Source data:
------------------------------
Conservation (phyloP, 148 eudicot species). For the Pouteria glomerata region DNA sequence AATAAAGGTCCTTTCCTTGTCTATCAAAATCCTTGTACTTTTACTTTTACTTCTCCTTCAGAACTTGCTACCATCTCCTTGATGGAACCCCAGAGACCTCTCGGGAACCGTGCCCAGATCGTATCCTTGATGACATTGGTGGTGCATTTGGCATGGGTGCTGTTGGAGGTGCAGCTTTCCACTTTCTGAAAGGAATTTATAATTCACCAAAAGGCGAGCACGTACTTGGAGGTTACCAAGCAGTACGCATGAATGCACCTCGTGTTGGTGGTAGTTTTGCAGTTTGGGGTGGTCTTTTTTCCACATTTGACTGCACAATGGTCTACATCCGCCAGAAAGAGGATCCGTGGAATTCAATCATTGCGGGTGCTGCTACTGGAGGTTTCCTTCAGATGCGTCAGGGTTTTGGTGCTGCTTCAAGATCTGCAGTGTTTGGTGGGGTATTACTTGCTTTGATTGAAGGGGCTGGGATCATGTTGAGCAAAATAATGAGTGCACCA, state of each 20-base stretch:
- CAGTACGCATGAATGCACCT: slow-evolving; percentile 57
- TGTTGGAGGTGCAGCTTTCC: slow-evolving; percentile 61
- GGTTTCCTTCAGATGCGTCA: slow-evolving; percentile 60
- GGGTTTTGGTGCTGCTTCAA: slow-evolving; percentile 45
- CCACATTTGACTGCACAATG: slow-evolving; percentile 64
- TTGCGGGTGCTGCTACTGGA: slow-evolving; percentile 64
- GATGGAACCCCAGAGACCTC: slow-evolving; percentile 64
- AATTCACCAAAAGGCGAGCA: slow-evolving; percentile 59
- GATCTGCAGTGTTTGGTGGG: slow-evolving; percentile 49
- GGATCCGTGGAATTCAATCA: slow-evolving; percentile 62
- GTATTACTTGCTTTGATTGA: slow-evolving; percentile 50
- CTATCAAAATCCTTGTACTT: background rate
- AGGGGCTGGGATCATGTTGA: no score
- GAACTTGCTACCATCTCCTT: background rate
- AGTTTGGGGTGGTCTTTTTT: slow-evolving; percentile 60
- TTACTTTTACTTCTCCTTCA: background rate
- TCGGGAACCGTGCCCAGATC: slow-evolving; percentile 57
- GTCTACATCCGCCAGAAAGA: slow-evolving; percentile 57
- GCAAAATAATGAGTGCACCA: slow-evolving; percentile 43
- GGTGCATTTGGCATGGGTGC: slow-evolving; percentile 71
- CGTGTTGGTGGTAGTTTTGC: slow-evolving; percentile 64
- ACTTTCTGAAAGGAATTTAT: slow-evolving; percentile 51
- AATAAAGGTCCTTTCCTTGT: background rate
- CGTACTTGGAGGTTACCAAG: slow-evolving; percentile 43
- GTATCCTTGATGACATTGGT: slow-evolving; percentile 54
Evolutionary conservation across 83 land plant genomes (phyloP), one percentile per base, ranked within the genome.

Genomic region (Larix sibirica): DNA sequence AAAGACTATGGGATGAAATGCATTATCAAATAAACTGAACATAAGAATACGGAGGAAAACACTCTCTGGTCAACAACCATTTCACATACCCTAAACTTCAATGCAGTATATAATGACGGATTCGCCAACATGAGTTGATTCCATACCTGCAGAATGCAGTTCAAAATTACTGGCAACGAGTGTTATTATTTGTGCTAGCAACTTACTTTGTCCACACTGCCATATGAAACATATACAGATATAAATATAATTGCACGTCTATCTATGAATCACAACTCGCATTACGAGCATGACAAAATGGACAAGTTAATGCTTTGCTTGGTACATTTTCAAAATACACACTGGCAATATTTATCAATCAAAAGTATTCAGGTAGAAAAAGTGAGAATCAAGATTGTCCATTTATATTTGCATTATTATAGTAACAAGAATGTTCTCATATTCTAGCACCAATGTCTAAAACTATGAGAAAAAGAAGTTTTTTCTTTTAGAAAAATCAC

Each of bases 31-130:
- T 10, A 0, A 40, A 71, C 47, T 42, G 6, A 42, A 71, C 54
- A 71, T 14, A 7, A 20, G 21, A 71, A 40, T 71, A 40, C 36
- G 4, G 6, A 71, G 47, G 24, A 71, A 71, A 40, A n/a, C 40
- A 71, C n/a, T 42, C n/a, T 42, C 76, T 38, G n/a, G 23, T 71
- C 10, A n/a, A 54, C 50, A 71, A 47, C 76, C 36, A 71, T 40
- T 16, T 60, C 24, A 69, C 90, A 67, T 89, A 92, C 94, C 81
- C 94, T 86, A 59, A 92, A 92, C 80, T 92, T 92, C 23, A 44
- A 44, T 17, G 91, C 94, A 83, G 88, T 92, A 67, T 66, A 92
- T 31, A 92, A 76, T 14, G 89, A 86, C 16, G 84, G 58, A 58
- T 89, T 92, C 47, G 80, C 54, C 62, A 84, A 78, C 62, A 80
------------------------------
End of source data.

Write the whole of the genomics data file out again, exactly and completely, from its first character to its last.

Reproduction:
Conservation (phyloP, 148 eudicot species). For the Pouteria glomerata region DNA sequence AATAAAGGTCCTTTCCTTGTCTATCAAAATCCTTGTACTTTTACTTTTACTTCTCCTTCAGAACTTGCTACCATCTCCTTGATGGAACCCCAGAGACCTCTCGGGAACCGTGCCCAGATCGTATCCTTGATGACATTGGTGGTGCATTTGGCATGGGTGCTGTTGGAGGTGCAGCTTTCCACTTTCTGAAAGGAATTTATAATTCACCAAAAGGCGAGCACGTACTTGGAGGTTACCAAGCAGTACGCATGAATGCACCTCGTGTTGGTGGTAGTTTTGCAGTTTGGGGTGGTCTTTTTTCCACATTTGACTGCACAATGGTCTACATCCGCCAGAAAGAGGATCCGTGGAATTCAATCATTGCGGGTGCTGCTACTGGAGGTTTCCTTCAGATGCGTCAGGGTTTTGGTGCTGCTTCAAGATCTGCAGTGTTTGGTGGGGTATTACTTGCTTTGATTGAAGGGGCTGGGATCATGTTGAGCAAAATAATGAGTGCACCA, state of each 20-base stretch:
- CAGTACGCATGAATGCACCT: slow-evolving; percentile 57
- TGTTGGAGGTGCAGCTTTCC: slow-evolving; percentile 61
- GGTTTCCTTCAGATGCGTCA: slow-evolving; percentile 60
- GGGTTTTGGTGCTGCTTCAA: slow-evolving; percentile 45
- CCACATTTGACTGCACAATG: slow-evolving; percentile 64
- TTGCGGGTGCTGCTACTGGA: slow-evolving; percentile 64
- GATGGAACCCCAGAGACCTC: slow-evolving; percentile 64
- AATTCACCAAAAGGCGAGCA: slow-evolving; percentile 59
- GATCTGCAGTGTTTGGTGGG: slow-evolving; percentile 49
- GGATCCGTGGAATTCAATCA: slow-evolving; percentile 62
- GTATTACTTGCTTTGATTGA: slow-evolving; percentile 50
- CTATCAAAATCCTTGTACTT: background rate
- AGGGGCTGGGATCATGTTGA: no score
- GAACTTGCTACCATCTCCTT: background rate
- AGTTTGGGGTGGTCTTTTTT: slow-evolving; percentile 60
- TTACTTTTACTTCTCCTTCA: background rate
- TCGGGAACCGTGCCCAGATC: slow-evolving; percentile 57
- GTCTACATCCGCCAGAAAGA: slow-evolving; percentile 57
- GCAAAATAATGAGTGCACCA: slow-evolving; percentile 43
- GGTGCATTTGGCATGGGTGC: slow-evolving; percentile 71
- CGTGTTGGTGGTAGTTTTGC: slow-evolving; percentile 64
- ACTTTCTGAAAGGAATTTAT: slow-evolving; percentile 51
- AATAAAGGTCCTTTCCTTGT: background rate
- CGTACTTGGAGGTTACCAAG: slow-evolving; percentile 43
- GTATCCTTGATGACATTGGT: slow-evolving; percentile 54
Evolutionary conservation across 83 land plant genomes (phyloP), one percentile per base, ranked within the genome.

Genomic region (Larix sibirica): DNA sequence AAAGACTATGGGATGAAATGCATTATCAAATAAACTGAACATAAGAATACGGAGGAAAACACTCTCTGGTCAACAACCATTTCACATACCCTAAACTTCAATGCAGTATATAATGACGGATTCGCCAACATGAGTTGATTCCATACCTGCAGAATGCAGTTCAAAATTACTGGCAACGAGTGTTATTATTTGTGCTAGCAACTTACTTTGTCCACACTGCCATATGAAACATATACAGATATAAATATAATTGCACGTCTATCTATGAATCACAACTCGCATTACGAGCATGACAAAATGGACAAGTTAATGCTTTGCTTGGTACATTTTCAAAATACACACTGGCAATATTTATCAATCAAAAGTATTCAGGTAGAAAAAGTGAGAATCAAGATTGTCCATTTATATTTGCATTATTATAGTAACAAGAATGTTCTCATATTCTAGCACCAATGTCTAAAACTATGAGAAAAAGAAGTTTTTTCTTTTAGAAAAATCAC

Each of bases 31-130:
- T 10, A 0, A 40, A 71, C 47, T 42, G 6, A 42, A 71, C 54
- A 71, T 14, A 7, A 20, G 21, A 71, A 40, T 71, A 40, C 36
- G 4, G 6, A 71, G 47, G 24, A 71, A 71, A 40, A n/a, C 40
- A 71, C n/a, T 42, C n/a, T 42, C 76, T 38, G n/a, G 23, T 71
- C 10, A n/a, A 54, C 50, A 71, A 47, C 76, C 36, A 71, T 40
- T 16, T 60, C 24, A 69, C 90, A 67, T 89, A 92, C 94, C 81
- C 94, T 86, A 59, A 92, A 92, C 80, T 92, T 92, C 23, A 44
- A 44, T 17, G 91, C 94, A 83, G 88, T 92, A 67, T 66, A 92
- T 31, A 92, A 76, T 14, G 89, A 86, C 16, G 84, G 58, A 58
- T 89, T 92, C 47, G 80, C 54, C 62, A 84, A 78, C 62, A 80